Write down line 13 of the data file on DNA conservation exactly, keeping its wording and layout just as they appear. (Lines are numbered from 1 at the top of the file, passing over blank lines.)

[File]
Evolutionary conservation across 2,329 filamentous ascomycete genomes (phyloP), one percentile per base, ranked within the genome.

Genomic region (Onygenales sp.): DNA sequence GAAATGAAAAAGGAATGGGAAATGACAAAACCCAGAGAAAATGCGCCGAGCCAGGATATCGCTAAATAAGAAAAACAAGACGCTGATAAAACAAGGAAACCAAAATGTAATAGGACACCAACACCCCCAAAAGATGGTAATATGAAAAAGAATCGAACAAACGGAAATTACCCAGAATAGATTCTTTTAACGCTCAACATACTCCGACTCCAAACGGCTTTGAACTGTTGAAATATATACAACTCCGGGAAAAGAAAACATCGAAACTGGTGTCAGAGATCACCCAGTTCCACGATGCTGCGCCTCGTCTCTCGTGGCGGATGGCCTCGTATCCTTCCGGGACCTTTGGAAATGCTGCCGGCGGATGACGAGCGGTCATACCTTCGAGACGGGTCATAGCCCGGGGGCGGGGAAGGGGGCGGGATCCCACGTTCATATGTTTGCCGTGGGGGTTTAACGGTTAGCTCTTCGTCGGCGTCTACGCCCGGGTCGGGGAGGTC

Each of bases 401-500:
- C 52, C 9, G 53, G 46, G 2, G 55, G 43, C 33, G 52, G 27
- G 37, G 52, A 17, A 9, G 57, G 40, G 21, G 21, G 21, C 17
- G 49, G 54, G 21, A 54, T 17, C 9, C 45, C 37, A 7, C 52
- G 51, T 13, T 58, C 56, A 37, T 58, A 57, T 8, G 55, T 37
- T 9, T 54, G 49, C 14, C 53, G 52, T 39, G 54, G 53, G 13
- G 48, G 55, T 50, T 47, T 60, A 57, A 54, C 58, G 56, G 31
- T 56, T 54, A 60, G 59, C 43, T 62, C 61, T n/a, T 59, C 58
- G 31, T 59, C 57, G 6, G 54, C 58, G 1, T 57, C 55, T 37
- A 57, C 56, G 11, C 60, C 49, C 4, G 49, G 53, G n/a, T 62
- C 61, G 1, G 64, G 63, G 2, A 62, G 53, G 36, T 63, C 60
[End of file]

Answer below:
- C 61, G 1, G 64, G 63, G 2, A 62, G 53, G 36, T 63, C 60